In that case, Nevada made a law that would have caused NCAA disciplinary proceedings to have rules in Nevada different from those that the NCAA applied nationally. Like the Fair Pay to Play Act, the Nevada law had been emulated in other states.

The court did not hesitate to invalidate the Nevada statute on the ground that it regulated interstate commerce in violation of the U.S. Constitution: “The statute directly regulates interstate commerce and runs afoul of the Commerce Clause both because it regulates a product in interstate commerce beyond Nevada’s state boundaries, and because it puts the NCAA…in jeopardy of being subjected to inconsistent legislation arising from the injection of Nevada’s regulatory scheme into the jurisdiction of other states.” It is difficult, if not impossible, to distinguish the judicial reasoning applied to this Nevada legislation from the judicial reasoning that would be applied to California’s Fair Pay to Play Act.


 As noted above, in October, 2019, after the California law passed, the NCAA issued a vague statement to the effect that It will study how college athletes may be paid for their names, images and/or likenesses “in a manner consistent with the collegiate model” at some unstated point in time. One problem with the NCAA’s statement is that the collegiate model is nowhere clearly defined.

Underscoring that fundamental problem is that the District Court decision being considered in the Ninth Circuit order mentioned above (In re Nat’l Collegiate Athletic Ass’n Athletic Grant-in­ Aid Cap Antitrust Litig., No. 14-MD-02541 CW, 2019 WL 1747780, (N.D. Cal. Mar. 8, 2019)) concluded that the NCAA rules “that permit, limit, or forbid student-athlete compensation and benefits do not follow any coherent definition of amateurism,” which is the core principle of the NCAA. This finding was based, among other things, on inconsistent definitions of amateurism given by different NCAA witnesses and on the fact that at trial, according to the court’s opinion, there was evidence of seventeen different ways-such as payment for post­ season bowl or championship play–that the NCAA permits athletes to be compensated.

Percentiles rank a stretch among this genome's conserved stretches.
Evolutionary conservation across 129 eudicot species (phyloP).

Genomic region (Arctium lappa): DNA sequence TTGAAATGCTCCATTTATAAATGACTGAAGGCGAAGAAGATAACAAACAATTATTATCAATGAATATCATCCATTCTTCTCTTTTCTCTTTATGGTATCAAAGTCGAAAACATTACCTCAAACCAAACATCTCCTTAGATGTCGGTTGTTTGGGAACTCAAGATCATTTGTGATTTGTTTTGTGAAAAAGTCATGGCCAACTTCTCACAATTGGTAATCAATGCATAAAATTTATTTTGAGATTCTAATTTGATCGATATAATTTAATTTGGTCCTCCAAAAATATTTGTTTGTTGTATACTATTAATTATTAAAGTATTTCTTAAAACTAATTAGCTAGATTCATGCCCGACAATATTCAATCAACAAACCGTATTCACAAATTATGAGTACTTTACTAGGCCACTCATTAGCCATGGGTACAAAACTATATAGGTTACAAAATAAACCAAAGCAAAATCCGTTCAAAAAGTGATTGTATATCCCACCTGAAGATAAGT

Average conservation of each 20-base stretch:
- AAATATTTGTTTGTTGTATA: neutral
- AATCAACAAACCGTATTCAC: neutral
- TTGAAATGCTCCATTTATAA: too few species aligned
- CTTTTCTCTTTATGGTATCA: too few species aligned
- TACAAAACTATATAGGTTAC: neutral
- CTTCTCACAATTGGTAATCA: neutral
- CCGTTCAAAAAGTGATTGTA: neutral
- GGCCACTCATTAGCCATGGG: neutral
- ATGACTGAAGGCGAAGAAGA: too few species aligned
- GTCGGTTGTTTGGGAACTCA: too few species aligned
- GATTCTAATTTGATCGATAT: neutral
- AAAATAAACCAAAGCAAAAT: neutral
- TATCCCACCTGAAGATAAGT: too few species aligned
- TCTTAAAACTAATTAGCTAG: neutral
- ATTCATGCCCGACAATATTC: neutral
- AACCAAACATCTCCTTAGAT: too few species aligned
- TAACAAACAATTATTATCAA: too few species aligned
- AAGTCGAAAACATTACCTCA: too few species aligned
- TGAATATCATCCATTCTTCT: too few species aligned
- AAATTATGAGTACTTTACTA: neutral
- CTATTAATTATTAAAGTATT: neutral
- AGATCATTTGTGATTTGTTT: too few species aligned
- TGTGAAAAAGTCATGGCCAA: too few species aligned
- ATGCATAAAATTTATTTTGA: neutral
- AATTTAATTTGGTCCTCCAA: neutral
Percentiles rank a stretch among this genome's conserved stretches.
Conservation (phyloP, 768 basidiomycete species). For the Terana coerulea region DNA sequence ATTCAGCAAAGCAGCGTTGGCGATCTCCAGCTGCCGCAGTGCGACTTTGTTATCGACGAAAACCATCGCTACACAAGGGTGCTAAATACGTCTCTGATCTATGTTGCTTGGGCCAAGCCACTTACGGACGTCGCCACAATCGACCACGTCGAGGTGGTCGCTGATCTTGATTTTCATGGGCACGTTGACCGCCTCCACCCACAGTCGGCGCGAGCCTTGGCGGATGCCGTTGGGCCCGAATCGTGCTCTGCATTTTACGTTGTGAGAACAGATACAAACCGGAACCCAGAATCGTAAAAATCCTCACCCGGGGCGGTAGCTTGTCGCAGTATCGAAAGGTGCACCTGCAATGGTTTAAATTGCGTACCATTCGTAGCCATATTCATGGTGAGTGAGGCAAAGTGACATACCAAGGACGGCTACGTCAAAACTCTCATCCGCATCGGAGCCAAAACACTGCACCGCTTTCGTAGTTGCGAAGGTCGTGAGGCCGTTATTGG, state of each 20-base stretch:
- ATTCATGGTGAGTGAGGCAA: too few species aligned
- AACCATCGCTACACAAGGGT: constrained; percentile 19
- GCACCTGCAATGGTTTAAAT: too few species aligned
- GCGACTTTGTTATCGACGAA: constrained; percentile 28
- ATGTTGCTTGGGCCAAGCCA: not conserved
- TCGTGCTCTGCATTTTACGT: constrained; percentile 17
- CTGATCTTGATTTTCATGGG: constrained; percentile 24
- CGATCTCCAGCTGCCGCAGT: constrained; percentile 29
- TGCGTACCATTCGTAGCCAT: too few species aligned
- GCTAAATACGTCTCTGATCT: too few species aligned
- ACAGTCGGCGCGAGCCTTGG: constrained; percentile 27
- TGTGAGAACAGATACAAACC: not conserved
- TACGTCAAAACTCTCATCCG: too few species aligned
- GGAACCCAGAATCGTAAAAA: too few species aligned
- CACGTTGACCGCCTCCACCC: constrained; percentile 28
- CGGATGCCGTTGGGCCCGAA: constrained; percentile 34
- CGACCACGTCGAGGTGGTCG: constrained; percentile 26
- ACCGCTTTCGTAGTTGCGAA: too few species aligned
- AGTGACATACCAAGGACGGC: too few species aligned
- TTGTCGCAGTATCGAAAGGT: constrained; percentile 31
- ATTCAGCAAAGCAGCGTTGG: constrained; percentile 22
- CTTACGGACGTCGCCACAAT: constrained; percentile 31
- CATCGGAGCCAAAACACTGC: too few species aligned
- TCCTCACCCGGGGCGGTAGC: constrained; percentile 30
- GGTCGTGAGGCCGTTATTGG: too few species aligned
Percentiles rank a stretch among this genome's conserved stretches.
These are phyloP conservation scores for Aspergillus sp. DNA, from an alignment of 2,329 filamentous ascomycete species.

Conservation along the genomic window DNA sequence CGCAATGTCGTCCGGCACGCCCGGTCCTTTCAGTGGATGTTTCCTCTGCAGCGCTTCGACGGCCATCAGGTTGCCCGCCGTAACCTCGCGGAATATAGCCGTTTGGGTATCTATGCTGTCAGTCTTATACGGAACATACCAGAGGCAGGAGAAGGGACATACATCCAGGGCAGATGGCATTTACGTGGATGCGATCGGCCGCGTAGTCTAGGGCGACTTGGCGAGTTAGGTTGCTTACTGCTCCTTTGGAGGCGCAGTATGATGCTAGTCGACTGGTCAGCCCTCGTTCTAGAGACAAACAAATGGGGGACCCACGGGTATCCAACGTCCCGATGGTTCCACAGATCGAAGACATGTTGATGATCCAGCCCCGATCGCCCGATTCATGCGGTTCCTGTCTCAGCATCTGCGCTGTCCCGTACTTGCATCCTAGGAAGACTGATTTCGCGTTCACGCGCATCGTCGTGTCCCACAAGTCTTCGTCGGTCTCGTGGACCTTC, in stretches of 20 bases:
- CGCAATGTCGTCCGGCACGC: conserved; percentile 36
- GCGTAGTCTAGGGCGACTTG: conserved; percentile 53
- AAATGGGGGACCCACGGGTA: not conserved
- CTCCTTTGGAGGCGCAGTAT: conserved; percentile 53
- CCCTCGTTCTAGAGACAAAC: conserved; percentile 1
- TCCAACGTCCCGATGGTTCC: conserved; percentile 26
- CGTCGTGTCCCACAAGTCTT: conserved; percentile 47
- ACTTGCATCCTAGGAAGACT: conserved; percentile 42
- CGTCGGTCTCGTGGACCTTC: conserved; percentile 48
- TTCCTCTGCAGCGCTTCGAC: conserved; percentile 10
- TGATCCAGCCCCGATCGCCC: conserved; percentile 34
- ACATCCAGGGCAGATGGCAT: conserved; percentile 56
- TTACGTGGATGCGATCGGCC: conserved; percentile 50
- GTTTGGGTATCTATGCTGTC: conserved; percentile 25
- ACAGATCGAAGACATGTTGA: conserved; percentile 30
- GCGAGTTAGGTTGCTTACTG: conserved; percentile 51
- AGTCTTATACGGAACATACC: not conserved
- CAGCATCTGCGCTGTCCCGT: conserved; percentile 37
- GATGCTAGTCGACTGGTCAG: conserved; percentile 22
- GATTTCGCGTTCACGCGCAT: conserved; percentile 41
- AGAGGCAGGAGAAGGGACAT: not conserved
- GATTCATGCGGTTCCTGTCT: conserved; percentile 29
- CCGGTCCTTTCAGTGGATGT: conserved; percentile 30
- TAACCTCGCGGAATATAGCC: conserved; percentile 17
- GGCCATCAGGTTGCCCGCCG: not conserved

Thus, whatever the NCAA’s definition of an amateur is, it does not comport with the dictionary definition: “a person who engages in a study, sport or other activity for pleasure rather than for financial benefit or professional reasons.” Given the above, it is difficult to divine how the NCAA will create a system of payment for athlete names, images and likenesses “consistent with the collegiate model.” It should be noted that payment for the names, images and/or likenesses of athletes rarely have a connection to education.


Intellectual property injustice is a symptom of the NCAA’s underlying problem, and the Fair Pay to Play Act is a reaction to that symptom. The fundamental problem of the NCAA is that its top levels are indistinguishable from professional sports, and the theory of amateurism-however that is defined–does not work in that context. Whether the Fair Pay to Play Act survives or not, the pressure will continue to bring the regulation of college sport in line with its reality.

Ronald S. Katz is a Senior Counsel at GCA Law Partners LLP. A co-author of Sport, Ethics and Leadership, he will be speaking on the subject covered above at the 2020 IP and Social Justice CLE this coming February 28.